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April 21, 2014

Andrew Silow-Carroll: Passoverkill? Suggestions to make next year's seders even more culturally sensitive

Sara Israelsen Hartley: Seeking the Divine: An ancient connection in a new context

Christine M. Flowers: Priest's execution in Syria should be call to action

Courtnie Erickson: How to help kids accept the poor decisions of others

Lizette Borreli: A Glass Of Milk A Day Keeps Knee Arthritis At Bay

Lizette Borreli: 5 Health Conditions Your Breath Knows Before You Do

The Kosher Gourmet by Betty Rosbottom Coconut Walnut Bars' golden brown morsels are a beautifully balanced delectable delight

April 18, 2014

Rabbi Yonason Goldson: Clarifying one of the greatest philosophical conundrums in theology

Caroline B. Glick: The disappearance of US will

Megan Wallgren: 10 things I've learned from my teenagers

Lizette Borreli: Green Tea Boosts Brain Power, May Help Treat Dementia

John Ericson: Trying hard to be 'positive' but never succeeding? Blame Your Brain

The Kosher Gourmet by Julie Rothman Almondy, flourless torta del re (Italian king's cake), has royal roots, is simple to make, . . . but devour it because it's simply delicious

April 14, 2014

Rabbi Dr Naftali Brawer: Passover frees us from the tyranny of time

Greg Crosby: Passing Over Religion

Eric Schulzke: First degree: How America really recovered from a murder epidemic

Georgia Lee: When love is not enough: Teaching your kids about the realities of adult relationships

Cameron Huddleston: Freebies for Your Lawn and Garden

Gordon Pape: How you can tell if your financial adviser is setting you up for potential ruin

Dana Dovey: Up to 500,000 people die each year from hepatitis C-related liver disease. New Treatment Has Over 90% Success Rate

Justin Caba: Eating Watermelon Can Help Control High Blood Pressure

The Kosher Gourmet by Joshua E. London and Lou Marmon Don't dare pass over these Pesach picks for Manischewitz!

April 11, 2014

Rabbi Hillel Goldberg: Silence is much more than golden

Caroline B. Glick: Forgetting freedom at Passover

Susan Swann: How to value a child for who he is, not just what he does

Cameron Huddleston: 7 Financial Tasks You Should Tackle Right Now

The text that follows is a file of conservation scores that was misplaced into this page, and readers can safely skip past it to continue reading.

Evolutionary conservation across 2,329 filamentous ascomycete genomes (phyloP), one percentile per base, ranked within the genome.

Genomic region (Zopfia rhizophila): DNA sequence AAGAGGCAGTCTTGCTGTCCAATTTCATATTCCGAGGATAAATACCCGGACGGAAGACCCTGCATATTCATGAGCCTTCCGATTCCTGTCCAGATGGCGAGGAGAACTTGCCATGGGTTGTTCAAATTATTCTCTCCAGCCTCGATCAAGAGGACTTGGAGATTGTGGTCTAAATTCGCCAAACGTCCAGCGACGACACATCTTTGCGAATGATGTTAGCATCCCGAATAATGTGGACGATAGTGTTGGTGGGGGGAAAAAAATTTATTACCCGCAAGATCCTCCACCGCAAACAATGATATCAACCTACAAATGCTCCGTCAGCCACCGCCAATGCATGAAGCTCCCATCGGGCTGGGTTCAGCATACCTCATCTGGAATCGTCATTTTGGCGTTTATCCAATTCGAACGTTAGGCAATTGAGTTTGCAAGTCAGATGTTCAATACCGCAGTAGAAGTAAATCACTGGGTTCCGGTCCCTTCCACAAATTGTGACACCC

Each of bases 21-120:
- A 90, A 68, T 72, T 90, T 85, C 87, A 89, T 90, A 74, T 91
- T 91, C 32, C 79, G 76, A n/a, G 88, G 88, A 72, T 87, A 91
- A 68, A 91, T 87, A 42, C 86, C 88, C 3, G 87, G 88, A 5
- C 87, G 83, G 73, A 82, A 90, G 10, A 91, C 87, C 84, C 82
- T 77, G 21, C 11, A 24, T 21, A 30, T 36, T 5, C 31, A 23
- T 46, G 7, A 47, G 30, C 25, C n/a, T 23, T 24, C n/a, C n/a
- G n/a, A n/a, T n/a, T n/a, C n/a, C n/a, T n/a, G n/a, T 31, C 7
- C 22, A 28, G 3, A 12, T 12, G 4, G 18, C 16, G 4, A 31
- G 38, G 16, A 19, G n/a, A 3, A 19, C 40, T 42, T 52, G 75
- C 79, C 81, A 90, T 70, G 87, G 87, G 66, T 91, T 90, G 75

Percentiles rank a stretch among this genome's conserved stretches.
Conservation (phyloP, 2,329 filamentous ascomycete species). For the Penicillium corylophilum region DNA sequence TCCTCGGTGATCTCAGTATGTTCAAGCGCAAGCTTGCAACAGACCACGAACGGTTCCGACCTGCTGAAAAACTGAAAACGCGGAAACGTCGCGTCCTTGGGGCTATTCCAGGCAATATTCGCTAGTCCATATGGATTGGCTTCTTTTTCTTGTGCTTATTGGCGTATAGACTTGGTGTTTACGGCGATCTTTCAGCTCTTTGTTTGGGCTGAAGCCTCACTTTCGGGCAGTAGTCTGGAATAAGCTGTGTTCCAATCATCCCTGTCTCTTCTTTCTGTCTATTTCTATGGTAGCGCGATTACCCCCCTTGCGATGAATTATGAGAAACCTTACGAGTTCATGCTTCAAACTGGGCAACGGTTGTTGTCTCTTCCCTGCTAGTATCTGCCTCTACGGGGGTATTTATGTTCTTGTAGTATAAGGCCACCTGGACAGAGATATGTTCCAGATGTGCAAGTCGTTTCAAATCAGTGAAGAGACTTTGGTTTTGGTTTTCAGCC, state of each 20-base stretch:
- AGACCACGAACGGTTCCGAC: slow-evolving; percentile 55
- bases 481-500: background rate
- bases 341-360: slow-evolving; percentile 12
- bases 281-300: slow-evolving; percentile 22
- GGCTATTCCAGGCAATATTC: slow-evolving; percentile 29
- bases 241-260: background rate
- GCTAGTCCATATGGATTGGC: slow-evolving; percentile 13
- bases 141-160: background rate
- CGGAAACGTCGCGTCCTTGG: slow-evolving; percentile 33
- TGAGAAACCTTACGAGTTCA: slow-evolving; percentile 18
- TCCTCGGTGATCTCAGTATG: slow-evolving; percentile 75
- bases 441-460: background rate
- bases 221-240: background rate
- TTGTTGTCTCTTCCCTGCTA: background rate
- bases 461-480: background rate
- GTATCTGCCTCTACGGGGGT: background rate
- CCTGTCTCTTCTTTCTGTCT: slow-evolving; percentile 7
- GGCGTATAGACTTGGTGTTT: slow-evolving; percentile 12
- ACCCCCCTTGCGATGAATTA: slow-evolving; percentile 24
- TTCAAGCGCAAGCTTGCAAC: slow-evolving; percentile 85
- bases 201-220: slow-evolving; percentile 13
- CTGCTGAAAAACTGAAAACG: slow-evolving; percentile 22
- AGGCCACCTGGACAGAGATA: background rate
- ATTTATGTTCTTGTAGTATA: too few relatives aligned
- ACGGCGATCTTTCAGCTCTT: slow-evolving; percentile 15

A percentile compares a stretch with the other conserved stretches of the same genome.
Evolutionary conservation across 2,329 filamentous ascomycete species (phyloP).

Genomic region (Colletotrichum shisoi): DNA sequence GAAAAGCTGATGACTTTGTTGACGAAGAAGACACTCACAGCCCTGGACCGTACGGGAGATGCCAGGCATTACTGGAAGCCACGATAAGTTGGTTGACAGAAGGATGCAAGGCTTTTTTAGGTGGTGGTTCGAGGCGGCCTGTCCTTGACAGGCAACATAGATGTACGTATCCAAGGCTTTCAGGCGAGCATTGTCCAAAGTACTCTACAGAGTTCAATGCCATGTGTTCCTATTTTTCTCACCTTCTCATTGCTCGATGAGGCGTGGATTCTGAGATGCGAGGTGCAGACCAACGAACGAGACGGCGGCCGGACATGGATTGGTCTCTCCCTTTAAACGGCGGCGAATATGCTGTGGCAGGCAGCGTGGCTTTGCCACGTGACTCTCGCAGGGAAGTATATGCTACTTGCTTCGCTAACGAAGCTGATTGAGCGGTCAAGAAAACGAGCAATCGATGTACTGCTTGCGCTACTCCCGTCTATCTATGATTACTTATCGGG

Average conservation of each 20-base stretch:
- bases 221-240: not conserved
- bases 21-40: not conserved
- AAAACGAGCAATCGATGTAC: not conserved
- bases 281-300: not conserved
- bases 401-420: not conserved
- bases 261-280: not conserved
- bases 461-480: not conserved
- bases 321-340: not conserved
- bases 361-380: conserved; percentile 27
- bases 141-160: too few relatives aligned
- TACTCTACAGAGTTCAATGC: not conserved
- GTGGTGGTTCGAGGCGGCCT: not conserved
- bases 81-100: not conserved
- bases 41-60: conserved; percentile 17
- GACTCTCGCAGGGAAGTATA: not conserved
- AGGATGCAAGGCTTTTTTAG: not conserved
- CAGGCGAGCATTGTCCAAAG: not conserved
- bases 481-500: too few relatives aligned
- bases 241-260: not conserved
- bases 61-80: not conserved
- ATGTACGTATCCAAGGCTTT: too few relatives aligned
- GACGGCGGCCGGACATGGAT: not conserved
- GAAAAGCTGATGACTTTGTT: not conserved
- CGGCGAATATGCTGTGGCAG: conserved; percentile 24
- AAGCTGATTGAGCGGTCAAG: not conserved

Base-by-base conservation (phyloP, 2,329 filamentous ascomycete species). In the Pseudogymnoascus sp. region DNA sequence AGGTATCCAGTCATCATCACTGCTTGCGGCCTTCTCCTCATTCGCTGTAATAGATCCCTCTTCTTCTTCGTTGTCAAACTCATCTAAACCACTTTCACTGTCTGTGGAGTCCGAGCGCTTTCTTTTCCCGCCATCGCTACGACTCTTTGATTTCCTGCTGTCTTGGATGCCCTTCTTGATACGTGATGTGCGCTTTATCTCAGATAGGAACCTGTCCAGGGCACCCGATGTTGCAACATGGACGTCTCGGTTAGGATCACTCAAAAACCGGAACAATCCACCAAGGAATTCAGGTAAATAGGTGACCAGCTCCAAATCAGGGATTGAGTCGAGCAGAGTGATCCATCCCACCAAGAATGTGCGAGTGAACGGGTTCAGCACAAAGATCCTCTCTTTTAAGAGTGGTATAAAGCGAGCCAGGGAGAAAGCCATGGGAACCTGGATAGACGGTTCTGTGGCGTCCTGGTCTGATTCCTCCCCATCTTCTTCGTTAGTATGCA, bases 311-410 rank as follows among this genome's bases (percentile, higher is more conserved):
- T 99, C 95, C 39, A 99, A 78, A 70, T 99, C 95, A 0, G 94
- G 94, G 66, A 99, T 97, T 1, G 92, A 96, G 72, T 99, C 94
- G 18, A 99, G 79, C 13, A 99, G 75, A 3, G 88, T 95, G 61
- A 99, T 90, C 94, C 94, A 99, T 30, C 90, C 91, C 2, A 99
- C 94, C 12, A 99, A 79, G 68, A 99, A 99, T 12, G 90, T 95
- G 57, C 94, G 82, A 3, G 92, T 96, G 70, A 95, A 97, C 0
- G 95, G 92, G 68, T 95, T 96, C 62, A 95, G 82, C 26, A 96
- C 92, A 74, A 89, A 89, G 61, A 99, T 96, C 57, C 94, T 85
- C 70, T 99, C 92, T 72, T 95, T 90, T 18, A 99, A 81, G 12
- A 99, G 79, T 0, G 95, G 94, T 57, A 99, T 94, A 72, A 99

Sandra Block and Lisa Gerstner: How to Profit From Your Passion

Susan Scutti: A Simple Blood Test Might Soon Diagnose Cancer

Chris Weller: Have A Slow Metabolism? Let Science Speed It Up For You

The Kosher Gourmet by Diane Rossen Worthington Whitefish Terrine: A French take on gefilte fish

April 9, 2014

Jonathan Tobin: Why Did Kerry Lie About Israeli Blame?

Samuel G. Freedman: A resolution 70 years later for a father's unsettling legacy of ashes from Dachau

Jessica Ivins: A resolution 70 years later for a father's unsettling legacy of ashes from Dachau

Kim Giles: Asking for help is not weakness

Kathy Kristof and Barbara Hoch Marcus: 7 Great Growth Israeli Stocks

Matthew Mientka: How Beans, Peas, And Chickpeas Cleanse Bad Cholesterol and Lowers Risk of Heart Disease

Sabrina Bachai: 5 At-Home Treatments For Headaches

The Kosher Gourmet by Daniel Neman Have yourself a matzo ball: The secrets bubby never told you and recipes she could have never imagined

April 8, 2014

Lori Nawyn: At Your Wit's End and Back: Finding Peace

Susan B. Garland and Rachel L. Sheedy: Strategies Married Couples Can Use to Boost Benefits

David Muhlbaum: Smart Tax Deductions Non-Itemizers Can Claim

Jill Weisenberger, M.S., R.D.N., C.D.E : Before You Lose Your Mental Edge

Dana Dovey: Coffee Drinkers Rejoice! Your Cup Of Joe Can Prevent Death From Liver Disease

Chris Weller: Electric 'Thinking Cap' Puts Your Brain Power Into High Gear

The Kosher Gourmet by Marlene Parrish A gift of hazelnuts keeps giving --- for a variety of nutty recipes: Entree, side, soup, dessert

April 4, 2014

Rabbi David Gutterman: The Word for Nothing Means Everything

Charles Krauthammer: Kerry's folly, Chapter 3

Amy Peterson: A life of love: How to build lasting relationships with your children

John Ericson: Older Women: Save Your Heart, Prevent Stroke Don't Drink Diet

John Ericson: Why 50 million Americans will still have spring allergies after taking meds

Cameron Huddleston: Best and Worst Buys of April 2014

Stacy Rapacon: Great Mutual Funds for Young Investors

Sarah Boesveld: Teacher keeps promise to mail thousands of former students letters written by their past selves

The Kosher Gourmet by Sharon Thompson Anyone can make a salad, you say. But can they make a great salad? (SECRETS, TESTED TECHNIQUES + 4 RECIPES, INCLUDING DRESSINGS)

April 2, 2014

Paul Greenberg: Death and joy in the spring

Dan Barry: Should South Carolina Jews be forced to maintain this chimney built by Germans serving the Nazis?

Mayra Bitsko: Save me! An alien took over my child's personality